The party has also said some of this £6 billion would come from increasing tax on premiums on private health insurance, which would raise £372 million – but around £200 million of this has already been pledged to fund free parking at NHS hospitals, and even if it is included in the £6 billion figure is only a small fraction of the total.
There are some big headline spending commitments on health and education.
Labour has pledged an extra £8.4 billion for schools and further education, to reverse cuts already planned, and to expand funding for further education and bring back maintenance allowances and other help for those who need it.
The party has also pledged to expand free nursery care – which could cost around £800 million a year – and make nursery care graduate-led, which would substantially increase wages in the sector, which would need to be funded.
The party has also pledged to scrap tuition fees, which would cost £7 billion to £10 billion a year, and reintroduce maintenance grants for students, which would add from around £1 billion to £4 billion or more to that total, depending on whether it was done for all students or just lower earners.
Labour has also pledged an extra £8 billion over the parliament to boost social care.
Other spending promises are hard to pin down.
Labour has made lots of other spending commitments outside of health and education. One pledge for 10,000 more police officers will, it says, be funded by increasing capital gains tax. The party's draft manifesto adds that it will hire 1,000 more border guards and 3,000 more prison officers.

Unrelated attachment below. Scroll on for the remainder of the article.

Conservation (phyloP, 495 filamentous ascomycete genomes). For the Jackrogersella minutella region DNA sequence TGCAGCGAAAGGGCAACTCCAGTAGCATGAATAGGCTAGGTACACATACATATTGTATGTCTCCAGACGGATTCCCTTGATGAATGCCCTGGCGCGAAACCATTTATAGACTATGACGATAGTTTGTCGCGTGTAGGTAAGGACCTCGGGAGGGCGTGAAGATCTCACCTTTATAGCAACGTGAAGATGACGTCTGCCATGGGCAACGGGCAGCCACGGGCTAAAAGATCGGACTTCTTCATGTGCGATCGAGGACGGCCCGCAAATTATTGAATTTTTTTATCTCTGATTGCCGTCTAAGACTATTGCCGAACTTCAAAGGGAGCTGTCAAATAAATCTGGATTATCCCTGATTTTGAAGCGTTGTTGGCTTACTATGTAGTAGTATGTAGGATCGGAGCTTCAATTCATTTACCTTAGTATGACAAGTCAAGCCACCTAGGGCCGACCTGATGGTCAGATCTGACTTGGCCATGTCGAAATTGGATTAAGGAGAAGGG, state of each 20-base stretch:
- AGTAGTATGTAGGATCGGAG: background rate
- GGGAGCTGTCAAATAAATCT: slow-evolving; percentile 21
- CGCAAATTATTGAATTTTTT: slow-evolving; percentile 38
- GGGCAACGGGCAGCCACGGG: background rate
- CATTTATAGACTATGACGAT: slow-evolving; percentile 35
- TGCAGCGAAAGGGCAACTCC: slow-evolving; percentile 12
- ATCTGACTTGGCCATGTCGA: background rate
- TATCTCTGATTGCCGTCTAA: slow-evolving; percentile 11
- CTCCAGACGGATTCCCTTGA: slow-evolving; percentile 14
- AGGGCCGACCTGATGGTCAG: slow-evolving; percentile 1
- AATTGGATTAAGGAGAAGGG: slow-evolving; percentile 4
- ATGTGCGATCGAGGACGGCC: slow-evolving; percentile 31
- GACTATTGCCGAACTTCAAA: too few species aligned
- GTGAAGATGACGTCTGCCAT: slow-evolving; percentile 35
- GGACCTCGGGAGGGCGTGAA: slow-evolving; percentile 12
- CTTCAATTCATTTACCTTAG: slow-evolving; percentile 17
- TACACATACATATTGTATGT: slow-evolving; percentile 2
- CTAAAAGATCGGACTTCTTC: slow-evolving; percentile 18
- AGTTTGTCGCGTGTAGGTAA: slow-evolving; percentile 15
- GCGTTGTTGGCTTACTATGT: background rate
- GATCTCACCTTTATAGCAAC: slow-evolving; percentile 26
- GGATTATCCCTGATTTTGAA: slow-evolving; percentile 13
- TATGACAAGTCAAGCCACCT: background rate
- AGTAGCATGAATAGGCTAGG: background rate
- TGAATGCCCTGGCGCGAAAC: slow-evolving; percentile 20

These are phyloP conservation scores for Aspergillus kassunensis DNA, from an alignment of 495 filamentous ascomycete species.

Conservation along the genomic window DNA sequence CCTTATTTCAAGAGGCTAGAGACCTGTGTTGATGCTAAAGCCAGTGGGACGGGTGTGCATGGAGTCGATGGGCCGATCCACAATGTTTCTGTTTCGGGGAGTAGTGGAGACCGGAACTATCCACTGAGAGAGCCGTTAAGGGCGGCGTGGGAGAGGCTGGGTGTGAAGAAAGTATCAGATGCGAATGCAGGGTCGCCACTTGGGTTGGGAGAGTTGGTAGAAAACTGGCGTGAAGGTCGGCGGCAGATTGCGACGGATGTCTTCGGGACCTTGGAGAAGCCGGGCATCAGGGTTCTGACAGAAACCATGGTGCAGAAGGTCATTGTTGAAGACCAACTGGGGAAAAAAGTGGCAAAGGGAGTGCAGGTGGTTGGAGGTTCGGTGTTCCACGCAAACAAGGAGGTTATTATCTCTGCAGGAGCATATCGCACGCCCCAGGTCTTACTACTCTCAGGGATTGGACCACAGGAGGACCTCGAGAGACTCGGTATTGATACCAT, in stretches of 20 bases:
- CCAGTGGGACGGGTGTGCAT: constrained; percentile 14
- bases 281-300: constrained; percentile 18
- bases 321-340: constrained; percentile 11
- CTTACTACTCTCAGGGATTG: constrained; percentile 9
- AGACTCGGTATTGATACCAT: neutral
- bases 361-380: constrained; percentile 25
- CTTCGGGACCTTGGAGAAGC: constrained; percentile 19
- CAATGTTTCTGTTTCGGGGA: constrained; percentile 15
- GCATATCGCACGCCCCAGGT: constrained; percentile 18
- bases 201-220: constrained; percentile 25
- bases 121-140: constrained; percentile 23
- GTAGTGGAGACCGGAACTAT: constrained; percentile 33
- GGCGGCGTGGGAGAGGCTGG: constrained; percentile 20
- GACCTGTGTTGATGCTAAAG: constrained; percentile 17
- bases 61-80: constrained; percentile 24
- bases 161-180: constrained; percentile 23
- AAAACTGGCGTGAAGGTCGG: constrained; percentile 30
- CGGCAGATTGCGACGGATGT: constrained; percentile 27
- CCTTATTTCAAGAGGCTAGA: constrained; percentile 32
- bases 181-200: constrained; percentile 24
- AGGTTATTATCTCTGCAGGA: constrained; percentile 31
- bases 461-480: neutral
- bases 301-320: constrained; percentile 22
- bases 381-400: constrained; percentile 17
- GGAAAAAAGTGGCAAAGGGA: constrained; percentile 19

Other pledges are more difficult to pin down but could quickly prove very expensive. The draft manifesto pledges to end the Conservatives' 1% cap on public sector pay rises – which would stop workers having real-terms pay cuts, but even just matching inflation at 2.5% could cost substantially over £1 billion per year, and accumulate quickly to still larger sums over the parliament.
The party has also pledged to make sure councils have funding for libraries, to run bus routes, and for other services, and said it will reverse some funding changes, which could again prove a sizeable bill. The party has also pledged to reverse some welfare cuts (but not all of them), and stop further planned cuts for others. Even Labour's pledge to introduce four new public holidays will have an impact on public finances.
Labour has also ruled out lots of things that could save money.
Labour has made lots of spending commitments, and – it seems, with the level of detail we have now – not yet fully set out how these will be paid for. But it has ruled out lots of other things it might have cut to save money.
The draft manifesto commits Labour to keeping the pensions triple lock (which means pensioners get either 2.5%, inflation, or average earnings growth each year, whichever is highest), winter fuel allowances, and free bus passes. Labour also said it would look to compensate women affected by the change in pension age.
The party has committed to keeping Trident, the 2% defence spending target, and the 0.7% international aid target. Labour would keep the Help to Buy scheme, introduced by the previous government, and would guarantee to match any shortfall of EU structural funds post-Brexit.
The party is also pledging huge investment.